A teenager fell off a Utah cliff to his death. His sister found a unique way to keep his memory alive

The memory of 19-year-old Jonathan Fielding lives on in messages written to him by strangers visiting the Utah landscape he loved.

The memory of 19-year-old Jonathan Fielding lives on in messages written to him by strangers visiting the Utah landscape he loved. (Jonathan Fielding via CNN)

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CAPITOL REEF — Two days after Jonathan Fielding fell to his death while taking photos from a scenic overlook in southern Utah, his older sister Rebecca found herself sitting on the same ledge where he had lost his footing.

It was Jan. 29. She had driven some 15 hours from her home in Missouri, where they had grown up.

Wracked with grief, Rebecca Fielding said she was in a "really dark place." Jonathan was her best friend, and while she sometimes doubted others' love for her, she never questioned his. She said she'd journeyed to Utah to take her own life.

Rebecca said she was planning to leave a journal at the site with her last words when the clouds parted and sunlight embraced her.

"I felt the sun on my back, and it felt like someone was giving me a hug," Rebecca said. "And in that moment, things just felt the teeniest bit better, and it didn't feel as much like the end of the world."

So, Rebecca left the leather-bound journal and a pen with a note about her brother explaining "what the world lost" with him gone. She also left a bag of Takis chips, a Spiderman plushie she had bought at a gas station and some tiny plastic babies — an inside joke between her and her family.

She then drove back to Missouri — with no expectations for what was to come.

"My goal was just to tell people what happened … It bothered me that my entire world had imploded at that spot and no one visiting would have any idea," she told CNN. "I never expected strangers to feel so connected to a dead person they never heard of."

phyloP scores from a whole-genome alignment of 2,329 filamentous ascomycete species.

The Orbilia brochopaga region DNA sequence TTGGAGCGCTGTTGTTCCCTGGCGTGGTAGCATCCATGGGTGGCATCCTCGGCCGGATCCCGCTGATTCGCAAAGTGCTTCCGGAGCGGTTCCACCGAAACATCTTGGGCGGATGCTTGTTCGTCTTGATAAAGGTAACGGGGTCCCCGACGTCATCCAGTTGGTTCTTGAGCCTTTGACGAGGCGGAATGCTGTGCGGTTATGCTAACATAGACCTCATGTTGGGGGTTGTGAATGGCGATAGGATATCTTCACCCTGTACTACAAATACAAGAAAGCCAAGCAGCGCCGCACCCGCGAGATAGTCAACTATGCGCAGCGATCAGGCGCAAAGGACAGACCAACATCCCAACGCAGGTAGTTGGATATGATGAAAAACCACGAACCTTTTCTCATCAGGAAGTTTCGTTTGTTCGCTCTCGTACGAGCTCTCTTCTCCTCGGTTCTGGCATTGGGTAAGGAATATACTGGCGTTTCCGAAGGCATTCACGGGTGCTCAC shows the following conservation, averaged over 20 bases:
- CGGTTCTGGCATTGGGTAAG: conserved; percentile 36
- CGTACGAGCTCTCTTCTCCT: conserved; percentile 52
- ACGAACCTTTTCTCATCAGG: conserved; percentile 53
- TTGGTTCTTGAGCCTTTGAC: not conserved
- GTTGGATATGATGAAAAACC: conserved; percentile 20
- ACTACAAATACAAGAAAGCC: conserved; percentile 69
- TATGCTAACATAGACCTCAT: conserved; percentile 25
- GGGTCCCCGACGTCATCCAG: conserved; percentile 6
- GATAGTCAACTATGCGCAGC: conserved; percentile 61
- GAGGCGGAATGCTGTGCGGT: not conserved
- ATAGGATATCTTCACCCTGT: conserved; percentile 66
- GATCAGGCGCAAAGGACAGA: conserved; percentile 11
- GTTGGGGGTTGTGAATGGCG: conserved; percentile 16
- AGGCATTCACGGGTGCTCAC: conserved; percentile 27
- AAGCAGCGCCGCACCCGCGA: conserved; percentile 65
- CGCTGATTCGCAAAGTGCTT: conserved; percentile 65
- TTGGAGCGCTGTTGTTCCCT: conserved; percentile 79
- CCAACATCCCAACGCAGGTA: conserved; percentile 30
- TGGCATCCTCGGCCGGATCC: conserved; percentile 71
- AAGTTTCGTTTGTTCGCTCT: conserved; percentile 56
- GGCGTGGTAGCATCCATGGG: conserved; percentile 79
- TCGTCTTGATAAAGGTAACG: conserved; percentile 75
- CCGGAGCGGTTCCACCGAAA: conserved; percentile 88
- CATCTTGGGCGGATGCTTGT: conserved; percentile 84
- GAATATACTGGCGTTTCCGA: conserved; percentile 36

A 'Grand Canyon sized mark on the world'

Jonathan Fielding had moved to Orem, Utah, about six months before his death. Originally from Blue Springs, Missouri, he loved photography and exploring nature. So the red-rock landscape of southern Utah was an ideal place for him to spend time while on breaks from his sales job.

On Jan. 27, Jonathan and several friends were visiting Moonscape Overlook, a remote ridge east of Capitol Reef National Park that offers panoramic views of the surrounding desert. Jonathan was taking photos when a cliff he stepped on crumbled and he fell more than 200 feet to his death.

He was 19.

Rebecca said that while Jonathan was passionate about photography, he didn't share his photos much with her. She didn't discover his new photography website until after his death. Parts of the site remain unfinished.

After his death Rebecca looked through her brother's cameras and found photos Jonathan had taken the day he fell. They include striking images from the Moonscape Overlook, its otherworldly vistas illuminated by the afternoon sun.

"Jonathan saw beauty everywhere he went," she wrote in a TikTok post. "While he might not be the subject of the photos he took just moments before his death, he is in every one of them."

Rebecca said she grew up gay in a religious environment and lives with autism and depression. For her, Jonathan was the only person she was comfortable letting see her at her "absolute worst," and that "he never once judged me for it."

In her grief, Rebecca left a note in the journal she left at the site of her brother's fall: